Gilbert Keith Chesterton, always known just as G.K. Chesterton, was a major figure in British literary, artistic and intellectual life in the last years of the 19th century and until his death, in 1936, at the age of 62.
Chesterton was a humorist, a controversialist and a much- loved foil for wits of the day, including George Bernard Shaw, Oscar Wild and H.G. Wells.
He was as physically big as he was prolific: He stood 6 feet four inches and weighed 286 pounds, and wrote 80 books.
His enduring work includes the Father Brown mysteries (the dramatization of which can be seen on PBS), his book in praise of orthodoxy and his defense of tradition in religious service, which led him from the High Church of England to embrace Catholicism. He became a Catholic as an expression of religious orthodoxy.
He was known to board the wrong train and to wire his wife to find out where he should be. Once she replied, "Home."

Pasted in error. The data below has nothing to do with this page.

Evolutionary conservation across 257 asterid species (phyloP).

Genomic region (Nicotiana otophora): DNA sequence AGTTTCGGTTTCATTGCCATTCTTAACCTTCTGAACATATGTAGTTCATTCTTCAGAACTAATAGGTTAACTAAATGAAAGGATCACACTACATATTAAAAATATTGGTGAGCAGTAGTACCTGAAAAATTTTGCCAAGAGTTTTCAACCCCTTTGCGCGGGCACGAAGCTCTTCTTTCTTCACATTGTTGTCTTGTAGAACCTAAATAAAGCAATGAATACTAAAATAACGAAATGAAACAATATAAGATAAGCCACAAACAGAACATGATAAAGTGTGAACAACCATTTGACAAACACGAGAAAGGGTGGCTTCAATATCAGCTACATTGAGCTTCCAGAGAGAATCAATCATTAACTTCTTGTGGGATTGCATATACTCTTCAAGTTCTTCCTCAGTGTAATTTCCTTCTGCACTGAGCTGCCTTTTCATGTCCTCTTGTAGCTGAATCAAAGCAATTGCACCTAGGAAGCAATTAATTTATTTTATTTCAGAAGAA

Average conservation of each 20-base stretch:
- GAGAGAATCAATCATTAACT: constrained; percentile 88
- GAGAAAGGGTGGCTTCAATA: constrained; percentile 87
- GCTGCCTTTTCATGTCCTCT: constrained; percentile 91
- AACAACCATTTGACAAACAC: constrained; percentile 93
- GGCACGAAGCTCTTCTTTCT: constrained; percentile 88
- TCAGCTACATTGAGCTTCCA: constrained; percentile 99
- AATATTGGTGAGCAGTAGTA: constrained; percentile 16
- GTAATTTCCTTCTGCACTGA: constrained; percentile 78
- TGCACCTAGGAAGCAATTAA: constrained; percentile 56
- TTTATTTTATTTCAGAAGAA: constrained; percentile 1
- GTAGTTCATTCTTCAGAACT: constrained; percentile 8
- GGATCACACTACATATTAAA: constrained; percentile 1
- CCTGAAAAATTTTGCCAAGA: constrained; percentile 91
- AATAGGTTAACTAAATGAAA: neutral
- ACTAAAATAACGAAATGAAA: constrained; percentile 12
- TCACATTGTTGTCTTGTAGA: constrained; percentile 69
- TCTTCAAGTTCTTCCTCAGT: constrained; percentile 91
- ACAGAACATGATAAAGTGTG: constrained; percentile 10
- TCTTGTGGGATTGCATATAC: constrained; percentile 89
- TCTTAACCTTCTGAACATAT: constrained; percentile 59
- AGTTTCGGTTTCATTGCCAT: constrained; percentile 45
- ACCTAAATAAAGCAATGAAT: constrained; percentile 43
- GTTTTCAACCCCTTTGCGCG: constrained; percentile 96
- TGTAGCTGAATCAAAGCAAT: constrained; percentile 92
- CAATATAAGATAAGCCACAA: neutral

He said the only way to be assured of catching a train was to miss the preceding one.
Despite his religious stance, he was a lover of fun; warm and endearing.
What I remember of his work, although I have enjoyed his plea for orthodoxy over the years, is his cherishable poem, "The Donkey," written for Good Friday. Every year, I try to share it with as many as possible and have read it on radio and television.
Here it is:
"When fishes flew and forests walked
And figs grew upon thorn,
Some moment when the moon was blood
Then surely I was born;
With monstrous head and sickening cry
And ears like errant wings,
The devil's walking parody
On all four-footed things.
The tattered outlaw of the earth,
Of ancient crooked will;
Starve, scourge, deride me: I am dumb,
I keep my secret still.
Fools! For I also had my hour;
One far fierce hour and sweet:
There was a shout about my ears,
And palms before my feet.''
Llewellyn King is executive producer and host of White House Chronicle, on PBS.